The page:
release of dopamine in the striatum and nucleus accumbens by acting on presynaptic

nicotine receptors. Nicotine also acutely elevates levels of the enzyme tyrosine

hydroxylase in the nucleus accumbens, indicating enhanced dopamine turnover. Some

evidence suggests that the stimulatory effect of anticholinergic agents on

dopaminergic activity may result in part from an increase in acetylcholine acting on

nicotinic receptors. So, patients with schizophrenia may smoke heavily as a result of

antipsychotic medication, which produces marked dopamine receptor blockade.

Possibly, a very high level of smoking is necessary to overcome this blockade and

produce the reward effects. (3)

Most patients who smoke began to do so before psychotic aspects of the

illness appeared, premorbid characteristics are perhaps important. It is noteworthy that

patients who smoked were as children more poorly adjusted socially than those who

were not smokers. (4)

A second explanation for the association between schizophrenia and

smoking is that smoking acts as an etiological risk factor for schizophrenia. It may be
that repeated activation by nicotine of the mesolimbic system over a long time

precipitates the onset of schizophrenia in vulnerable individuals. One study explain

that the earlier the age of starting smoking, the earlier was the onset of psychotic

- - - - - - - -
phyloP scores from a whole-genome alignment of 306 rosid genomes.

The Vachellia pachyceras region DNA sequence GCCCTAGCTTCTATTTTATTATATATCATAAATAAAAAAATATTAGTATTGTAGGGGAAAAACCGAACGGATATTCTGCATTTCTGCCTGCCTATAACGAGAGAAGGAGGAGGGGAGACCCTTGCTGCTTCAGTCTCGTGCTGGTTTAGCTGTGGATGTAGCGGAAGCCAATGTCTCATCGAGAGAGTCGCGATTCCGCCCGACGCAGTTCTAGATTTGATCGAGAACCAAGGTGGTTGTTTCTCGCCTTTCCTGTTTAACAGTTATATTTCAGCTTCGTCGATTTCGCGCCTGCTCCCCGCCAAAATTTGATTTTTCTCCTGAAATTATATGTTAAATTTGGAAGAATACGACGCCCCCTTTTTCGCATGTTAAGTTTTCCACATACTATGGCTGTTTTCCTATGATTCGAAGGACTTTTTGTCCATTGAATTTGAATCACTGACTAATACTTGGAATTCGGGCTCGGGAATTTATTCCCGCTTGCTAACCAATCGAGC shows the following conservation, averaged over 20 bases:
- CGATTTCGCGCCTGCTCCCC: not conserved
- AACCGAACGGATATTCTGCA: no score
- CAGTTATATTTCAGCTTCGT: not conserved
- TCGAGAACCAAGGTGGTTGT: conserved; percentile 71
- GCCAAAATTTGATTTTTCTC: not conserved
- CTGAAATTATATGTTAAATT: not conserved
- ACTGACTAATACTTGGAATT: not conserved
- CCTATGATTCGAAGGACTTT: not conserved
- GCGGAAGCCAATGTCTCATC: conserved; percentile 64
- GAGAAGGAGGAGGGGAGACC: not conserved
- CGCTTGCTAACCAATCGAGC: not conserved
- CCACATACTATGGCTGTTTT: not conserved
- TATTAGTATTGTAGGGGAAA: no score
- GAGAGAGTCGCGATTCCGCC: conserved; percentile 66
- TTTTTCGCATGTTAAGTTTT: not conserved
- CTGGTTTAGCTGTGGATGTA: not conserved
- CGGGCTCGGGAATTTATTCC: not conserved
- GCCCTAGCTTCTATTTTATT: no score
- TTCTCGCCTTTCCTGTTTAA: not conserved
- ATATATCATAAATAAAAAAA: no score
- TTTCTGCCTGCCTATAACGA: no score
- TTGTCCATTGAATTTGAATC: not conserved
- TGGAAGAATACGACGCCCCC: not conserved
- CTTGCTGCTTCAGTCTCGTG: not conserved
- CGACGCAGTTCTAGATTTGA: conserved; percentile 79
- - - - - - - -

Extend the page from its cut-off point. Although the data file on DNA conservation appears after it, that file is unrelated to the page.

illness in women. Among the adolescents in one study, who had been screened and

found not to be suffering from major psychopathology, cigarette smoking was

associated with greater risk for later hospitalization for schizophrenia. This higher

prevalence remained significant after we controlled for possible confounders

associated with smoking behavior. There was a significant association between the

number of cigarettes smoked and the risk for schizophrenia, with heavier smoking

being associated with greater risk for schizophrenia. (4, 7)

Interestingly, nicotine acts like other drugs of addiction such as cocaine and

amphetamine, activating the mesolimbic dopamine system; this effect appears to be of

critical importance for the reinforcing and reward properties of the drug. The nicotine

in cigarettes causes chronic activation of mesolimbic dopamine neurotransmission,

which in predisposed individuals might increase the risk of the appearance of

psychosis, thus giving cigarettes a causative role in the pathway toward the later